Upon joining the Ireland national women’s lacrosse team for last summer’s European Championships, Good Counsel midfielder Caroline Peters quickly erased any concerns about how she’d fit in on the field. The youngest player on the squad, the two-time All-Met paced the Irish in Amsterdam with 19 goals in eight games.
Representing her maternal grandfather’s homeland, Peters left her international debut with more than a gaudy stat line. From learning the Irish national anthem in Gaelic and serenading fans with a postgame rugby song to exploring the city with her family and cheering on the men’s team in the championship game, the Vanderbilt recruit with dual citizenship made the most of a memorable trip.
“Without lacrosse, I wouldn’t have been able to meet all these new people or go to these places,” Peters said. “I just try to take it all in because you know you’re only going to [play against international competition] a couple times, if you’re lucky.”
Peters will represent Ireland again next week when the FIL Women’s Lacrosse World Cup kicks off in Oshawa, Canada. She’ll use Saturday’s Under Armour All-America Lacrosse Classic at Towson University as a tune-up for her return to the international stage, joined on the South team by 11 other local players. The boys’ game, broadcast at 8 p.m. on ESPNU, will include four area players, notably Bullis two-time All-Met defender Nick Fields (Johns Hopkins).
Bernie O’Rourke emigrated to the United States from Ireland with his parents through Ellis Island when he was 12 years old. In the mid-1960s, he became the first member of his family to attend college when he received a lacrosse scholarship to the University of Maryland.
Peters had grown up on her grandfather’s stories about his native country but had never been there until October 2011 when she arrived in Dublin to try out for Ireland’s national women’s lacrosse team for the first time.
By that time, Peters had already put in an application for dual citizenship along with her mother Kathy and two siblings. About a dozen family members, some of whom she’d never met before, were on hand to watch her try out when she became the lone high school player to earn a place on the 18-woman team from a pool of 33 players.
When the Rockville native had to go back to Ireland for tryouts again last October, Peters and her father, Jeff, got stuck there for an extra week with the East Coast of the United States getting battered by Hurricane Sandy.
After Peters again secured her spot on the team from a slightly larger group of hopefuls, the father and daughter made the best of their delay. The pair took several days touring the countryside around Dublin with stops to visit more of her mother’s aunts, uncles and cousins.
“It’s honestly been beyond what we could have ever expected,” Kathy Peters said of her daughter’s international experience. “I could get emotional talking about it. She’s become a part of this really incredible [lacrosse] family.”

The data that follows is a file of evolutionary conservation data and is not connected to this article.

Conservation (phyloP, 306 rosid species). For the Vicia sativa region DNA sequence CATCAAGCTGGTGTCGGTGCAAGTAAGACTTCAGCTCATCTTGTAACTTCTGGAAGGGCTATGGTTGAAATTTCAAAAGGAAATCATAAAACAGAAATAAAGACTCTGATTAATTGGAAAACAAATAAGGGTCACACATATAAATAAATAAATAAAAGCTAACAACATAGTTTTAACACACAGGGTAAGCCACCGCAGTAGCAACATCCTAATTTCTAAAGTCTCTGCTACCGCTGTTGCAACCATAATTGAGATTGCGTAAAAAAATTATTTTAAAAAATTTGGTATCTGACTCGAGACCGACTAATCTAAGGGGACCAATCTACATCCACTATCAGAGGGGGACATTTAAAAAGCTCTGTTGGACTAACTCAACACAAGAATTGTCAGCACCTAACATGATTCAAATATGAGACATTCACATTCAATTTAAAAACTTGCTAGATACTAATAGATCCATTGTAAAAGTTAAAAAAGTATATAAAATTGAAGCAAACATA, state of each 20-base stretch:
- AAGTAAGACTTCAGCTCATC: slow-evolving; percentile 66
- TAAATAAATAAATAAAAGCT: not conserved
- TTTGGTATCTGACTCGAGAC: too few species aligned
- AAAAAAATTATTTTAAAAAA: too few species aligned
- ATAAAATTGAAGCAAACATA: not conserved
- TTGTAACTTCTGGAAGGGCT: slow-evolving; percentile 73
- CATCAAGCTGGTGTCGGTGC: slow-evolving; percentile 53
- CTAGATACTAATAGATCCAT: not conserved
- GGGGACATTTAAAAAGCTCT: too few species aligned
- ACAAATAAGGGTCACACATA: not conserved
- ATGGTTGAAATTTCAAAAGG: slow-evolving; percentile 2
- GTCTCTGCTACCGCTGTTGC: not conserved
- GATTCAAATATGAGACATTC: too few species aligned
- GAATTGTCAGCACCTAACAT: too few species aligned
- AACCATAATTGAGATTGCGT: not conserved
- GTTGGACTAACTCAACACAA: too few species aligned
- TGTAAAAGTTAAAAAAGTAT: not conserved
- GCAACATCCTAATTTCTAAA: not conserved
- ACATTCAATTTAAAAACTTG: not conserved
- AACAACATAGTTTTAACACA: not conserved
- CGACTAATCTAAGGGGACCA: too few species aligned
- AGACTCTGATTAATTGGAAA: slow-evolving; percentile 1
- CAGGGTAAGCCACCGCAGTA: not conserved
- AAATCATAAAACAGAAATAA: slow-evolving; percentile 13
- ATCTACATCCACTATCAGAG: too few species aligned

The sport continues to grow in Ireland, but it’s popularity still lags well behind the U.S. About half of the current Irish national players are based in either the United States or the United Kingdom, and Peters, who started the sport in sixth grade, stood out right away at tryouts with her aggressiveness at both ends.
Sarah Walsh, an Annapolis native and current St. Stephen’s/St. Agnes assistant, played alongside Peters last year before suffering a broken leg at the European Championships and will be an assistant this time around. She said it felt natural for the youngest player on the field to take on a leadership role.
“She has this fierceness about her, the will to win,” said Walsh, whose grandparents on her father’s side were born in Ireland. “When times get tough and the other players are feeling down, you see this fire come out in her.”
Though Peters tied for fifth among all players at the 2012 European Championships in goals, the Irish team struggled to an eighth-place finish in the 12-nation event. She’s hopeful for a better showing from the team in Canada. (She’s also no longer the youngest player with the addition of American University recruit Schyler Neale, a recent graduate of Patrick Henry High School in Ashland, Va.)
After playing Saturday’s game with high school teammate Meagh Graham (Virginia Tech), Peters will catch a plane for Toronto on Sunday to meet the Irish national team. She’ll then have a few days of training before the team begins pool play on Thursday against Latvia.
Peters is unsure of when she might play with the Irish as the international schedule is light on major competitions until the next European Championship in 2016. Before heading to college, she plans to make sure she appreciates the chance to wear the green, white and orange alongside a group of players with whom she’s become close.
“I’m always laughing when I’m with [my Ireland teammates],” said Peters, who finished her career No. 6 on Good Counsel’s all-time points list. “I could sit and listen to them and their stories forever. They’re not too serious [off the field]. It’s always fun.”